Cryptocurrencies are based on blockchain technology that allows for de-centralized peer-to-peer transactions to take place outside the government-controlled banking system.
Backers of cryptocurrencies such as Bitcoin tout their privacy advantages and resistance to inflation due to their strictly limited quantities.
But what if this free-market innovation were co-opted to achieve opposite ends – centralized tracking of every transaction with no possibility of escaping digital devaluations?
That's what some central bankers are ultimately aiming for by replacing paper cash with their own digitized, monopolized currencies.
Federal Reserve Officials Are Eager to Follow China's Authoritarian Lead
Not surprisingly, authoritarian regimes such as Venezuela and China are leading the way in rolling out their own cryptocurrencies. But the U.S. may not be far behind.
Consider what Federal Reserve Governor Lael Brainard said at a recent conference hosted by Stanford University: "By transforming payments, digitalization has the potential to deliver greater value and convenience at lower cost."
These are selling points for Bitcoin. But Brainard clearly isn't a fan of this and other cryptos gaining wider use in the free-market. "Some of the new players are outside the financial system's regulatory guardrails, and their new currencies could pose challenges in areas such as illicit finance, privacy, financial stability and monetary policy transmission," she said.
Her solution? Centralization.
Brainard noted that the Federal Reserve is "conducting research and experimentation related to distributed ledger technologies and their potential use case for digital currencies, including the potential for a CBDC (central bank digital currency)."
Fed chairman Jerome Powell has also taken a keen interest in the concept of central bank digital currency – i.e., Fedcoin.
During testimony before Congress earlier this month, Powell noted that "every major central bank is currently taking a deep look" at cryptocurrencies, adding, "I think it's very much incumbent on us and other central banks to understand the costs and benefits and trade- offs associated with a possible digital currency."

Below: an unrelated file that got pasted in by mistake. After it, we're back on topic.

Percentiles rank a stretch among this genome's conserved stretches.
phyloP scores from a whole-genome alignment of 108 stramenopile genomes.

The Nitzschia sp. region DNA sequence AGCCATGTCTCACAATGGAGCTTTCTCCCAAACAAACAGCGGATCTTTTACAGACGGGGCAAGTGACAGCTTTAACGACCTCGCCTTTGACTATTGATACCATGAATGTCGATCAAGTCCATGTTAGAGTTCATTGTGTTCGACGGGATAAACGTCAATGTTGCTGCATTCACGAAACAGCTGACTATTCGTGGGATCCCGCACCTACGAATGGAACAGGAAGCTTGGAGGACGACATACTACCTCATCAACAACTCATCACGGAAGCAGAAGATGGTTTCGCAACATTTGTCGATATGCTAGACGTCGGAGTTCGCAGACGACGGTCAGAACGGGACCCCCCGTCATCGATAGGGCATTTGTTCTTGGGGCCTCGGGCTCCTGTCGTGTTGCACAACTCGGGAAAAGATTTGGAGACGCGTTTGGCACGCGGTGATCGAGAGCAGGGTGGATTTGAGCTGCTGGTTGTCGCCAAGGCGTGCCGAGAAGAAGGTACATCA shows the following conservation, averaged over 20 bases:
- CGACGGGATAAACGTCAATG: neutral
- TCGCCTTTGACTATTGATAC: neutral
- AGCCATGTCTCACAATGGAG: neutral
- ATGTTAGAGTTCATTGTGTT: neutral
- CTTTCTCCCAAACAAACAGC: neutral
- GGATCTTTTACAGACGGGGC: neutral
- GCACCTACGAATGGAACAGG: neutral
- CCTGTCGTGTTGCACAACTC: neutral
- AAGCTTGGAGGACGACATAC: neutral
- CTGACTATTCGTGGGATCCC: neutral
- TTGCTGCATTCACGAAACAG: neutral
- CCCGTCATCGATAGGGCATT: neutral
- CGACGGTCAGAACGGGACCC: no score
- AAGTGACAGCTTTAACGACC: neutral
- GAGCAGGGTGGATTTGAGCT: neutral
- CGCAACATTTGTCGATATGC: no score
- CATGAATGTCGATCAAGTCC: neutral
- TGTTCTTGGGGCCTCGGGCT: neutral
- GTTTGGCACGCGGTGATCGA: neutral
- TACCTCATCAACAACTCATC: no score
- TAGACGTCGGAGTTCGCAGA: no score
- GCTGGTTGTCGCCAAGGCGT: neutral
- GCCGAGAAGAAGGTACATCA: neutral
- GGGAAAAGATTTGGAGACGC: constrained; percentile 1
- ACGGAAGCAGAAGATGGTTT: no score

"Having a single government currency at the heart of the financial system is something that has served us well. It's a very, very basic thing, it really hasn't been in question, and I think before we move away from that, we should really understand what we're doing. Preserving the centrality of a central, widely accepted currency that is accepted and trusted is an enormously important thing."
Venezuela issued a digital currency called the "petro" in early 2018 – primarily as a way of getting around U.S. sanctions. It is purportedly backed one-for-one by barrels of oil.
But the petro also circulates at a fixed exchange rate with the Venezuelan bolívar, giving officials the ability to devalue it at will.
The Venezuelan regime may ultimately seek to push its citizens out of physical bolívars entirely and into digital petros exclusively.
"The petro makes it much easier to monitor transactions — and punish those conducting transactions inconsistent with the prevailing government's objectives," explains William J. Luther of the American Institution for Economic Research. "By requiring petro use, the Maduro regime tightens its grip on power.
China's central bank, meanwhile, is actively pursuing digital currency as a way of enforcing its "social credit score" system on its populace.
Even as Chinese authorities have banned most cryptocurrency mining and trading, they have invested heavily in centralized cryptocurrency infrastructure. China has reportedly filed 84 patents in pursuit of a new electronic currency payments system.
How to Break Free from the Brave New Digital Currency World
In the event that the decentralized cryptocurrency dream turns into a centralized Fedcoin nightmare, what can individuals do to maintain some measure of financial privacy?
Since all Bitcoin transactions are already recorded on a ledger, it would be technically feasible for the government to track them back to exchanges and demand they release user data.
Worse, if all cryptocurrencies are some day banned, individuals would assume great legal risks by holding wealth in black market cryptos.
Security risks and the proliferation of cryptocurrency scams are also threats to the financial privacy and security of crypto holders.
Last week, a California man pleaded guilty to bilking nearly $150 million out of thousands of people worldwide through a digital currency scheme.
The scheme centered around a phony digital currency called GemCoin. It was pitched as being backed by precious gemstones. But the so- called GemCoins were ultimately backed by nothing but fraudulent promises.
Some digital coins claim to be backed by gold or silver. Even when they are legitimate, these types of vehicles should still be regarded as entailing many of the risks of cryptocurrencies in general.
No digital instrument can replicate the properties of physical coins. Gold and silver coins, bars, and rounds you can actually hold in your hand carry no counter-party risk and no risk of being stolen through cyber-attacks.
Moreover, while the number of cryptocurrencies that could be launched into existence is unlimited, the amount of precious metal that can be mined from the earth is finite.
Hard money may lack the convenience of digital currency when it comes to transferring funds over the internet. But most people who hold gold and silver coins do so for long-term offline wealth preservation and true independence from the financial system.
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